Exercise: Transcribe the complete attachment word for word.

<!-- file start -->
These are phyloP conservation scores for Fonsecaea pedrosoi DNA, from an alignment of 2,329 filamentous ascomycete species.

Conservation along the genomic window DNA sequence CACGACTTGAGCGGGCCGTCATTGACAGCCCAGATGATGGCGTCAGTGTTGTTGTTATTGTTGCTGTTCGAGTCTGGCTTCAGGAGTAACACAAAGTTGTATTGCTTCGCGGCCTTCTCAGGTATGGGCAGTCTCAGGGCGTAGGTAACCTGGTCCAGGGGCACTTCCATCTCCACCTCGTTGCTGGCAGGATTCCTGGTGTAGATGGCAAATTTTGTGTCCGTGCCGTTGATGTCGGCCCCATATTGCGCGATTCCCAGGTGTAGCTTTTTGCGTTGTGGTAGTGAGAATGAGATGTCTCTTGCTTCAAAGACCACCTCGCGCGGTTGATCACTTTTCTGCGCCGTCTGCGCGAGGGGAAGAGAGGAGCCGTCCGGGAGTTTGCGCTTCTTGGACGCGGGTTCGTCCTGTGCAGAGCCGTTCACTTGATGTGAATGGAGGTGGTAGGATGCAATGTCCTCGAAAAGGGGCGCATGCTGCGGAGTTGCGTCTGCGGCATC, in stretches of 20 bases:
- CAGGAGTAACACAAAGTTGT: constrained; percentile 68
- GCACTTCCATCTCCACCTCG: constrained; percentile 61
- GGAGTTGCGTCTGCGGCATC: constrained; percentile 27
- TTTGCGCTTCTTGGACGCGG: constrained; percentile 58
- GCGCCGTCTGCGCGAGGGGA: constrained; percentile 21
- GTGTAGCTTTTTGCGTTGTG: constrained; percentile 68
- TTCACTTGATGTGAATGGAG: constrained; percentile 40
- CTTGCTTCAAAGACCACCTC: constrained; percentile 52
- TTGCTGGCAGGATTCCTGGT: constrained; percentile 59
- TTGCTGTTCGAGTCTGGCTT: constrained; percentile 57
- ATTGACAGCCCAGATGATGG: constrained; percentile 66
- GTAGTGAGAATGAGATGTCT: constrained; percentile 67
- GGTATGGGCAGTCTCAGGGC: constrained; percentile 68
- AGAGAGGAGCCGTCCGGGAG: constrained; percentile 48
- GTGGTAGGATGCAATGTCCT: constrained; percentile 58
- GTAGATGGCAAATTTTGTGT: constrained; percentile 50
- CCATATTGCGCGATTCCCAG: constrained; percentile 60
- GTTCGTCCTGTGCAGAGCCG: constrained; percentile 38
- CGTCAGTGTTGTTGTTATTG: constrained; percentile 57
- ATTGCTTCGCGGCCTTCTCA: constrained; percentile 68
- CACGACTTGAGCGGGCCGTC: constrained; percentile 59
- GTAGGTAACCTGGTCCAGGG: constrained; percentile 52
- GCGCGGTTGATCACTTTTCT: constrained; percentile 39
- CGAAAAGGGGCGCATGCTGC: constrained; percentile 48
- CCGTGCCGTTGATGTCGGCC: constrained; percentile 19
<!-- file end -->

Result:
These are phyloP conservation scores for Fonsecaea pedrosoi DNA, from an alignment of 2,329 filamentous ascomycete species.

Conservation along the genomic window DNA sequence CACGACTTGAGCGGGCCGTCATTGACAGCCCAGATGATGGCGTCAGTGTTGTTGTTATTGTTGCTGTTCGAGTCTGGCTTCAGGAGTAACACAAAGTTGTATTGCTTCGCGGCCTTCTCAGGTATGGGCAGTCTCAGGGCGTAGGTAACCTGGTCCAGGGGCACTTCCATCTCCACCTCGTTGCTGGCAGGATTCCTGGTGTAGATGGCAAATTTTGTGTCCGTGCCGTTGATGTCGGCCCCATATTGCGCGATTCCCAGGTGTAGCTTTTTGCGTTGTGGTAGTGAGAATGAGATGTCTCTTGCTTCAAAGACCACCTCGCGCGGTTGATCACTTTTCTGCGCCGTCTGCGCGAGGGGAAGAGAGGAGCCGTCCGGGAGTTTGCGCTTCTTGGACGCGGGTTCGTCCTGTGCAGAGCCGTTCACTTGATGTGAATGGAGGTGGTAGGATGCAATGTCCTCGAAAAGGGGCGCATGCTGCGGAGTTGCGTCTGCGGCATC, in stretches of 20 bases:
- CAGGAGTAACACAAAGTTGT: constrained; percentile 68
- GCACTTCCATCTCCACCTCG: constrained; percentile 61
- GGAGTTGCGTCTGCGGCATC: constrained; percentile 27
- TTTGCGCTTCTTGGACGCGG: constrained; percentile 58
- GCGCCGTCTGCGCGAGGGGA: constrained; percentile 21
- GTGTAGCTTTTTGCGTTGTG: constrained; percentile 68
- TTCACTTGATGTGAATGGAG: constrained; percentile 40
- CTTGCTTCAAAGACCACCTC: constrained; percentile 52
- TTGCTGGCAGGATTCCTGGT: constrained; percentile 59
- TTGCTGTTCGAGTCTGGCTT: constrained; percentile 57
- ATTGACAGCCCAGATGATGG: constrained; percentile 66
- GTAGTGAGAATGAGATGTCT: constrained; percentile 67
- GGTATGGGCAGTCTCAGGGC: constrained; percentile 68
- AGAGAGGAGCCGTCCGGGAG: constrained; percentile 48
- GTGGTAGGATGCAATGTCCT: constrained; percentile 58
- GTAGATGGCAAATTTTGTGT: constrained; percentile 50
- CCATATTGCGCGATTCCCAG: constrained; percentile 60
- GTTCGTCCTGTGCAGAGCCG: constrained; percentile 38
- CGTCAGTGTTGTTGTTATTG: constrained; percentile 57
- ATTGCTTCGCGGCCTTCTCA: constrained; percentile 68
- CACGACTTGAGCGGGCCGTC: constrained; percentile 59
- GTAGGTAACCTGGTCCAGGG: constrained; percentile 52
- GCGCGGTTGATCACTTTTCT: constrained; percentile 39
- CGAAAAGGGGCGCATGCTGC: constrained; percentile 48
- CCGTGCCGTTGATGTCGGCC: constrained; percentile 19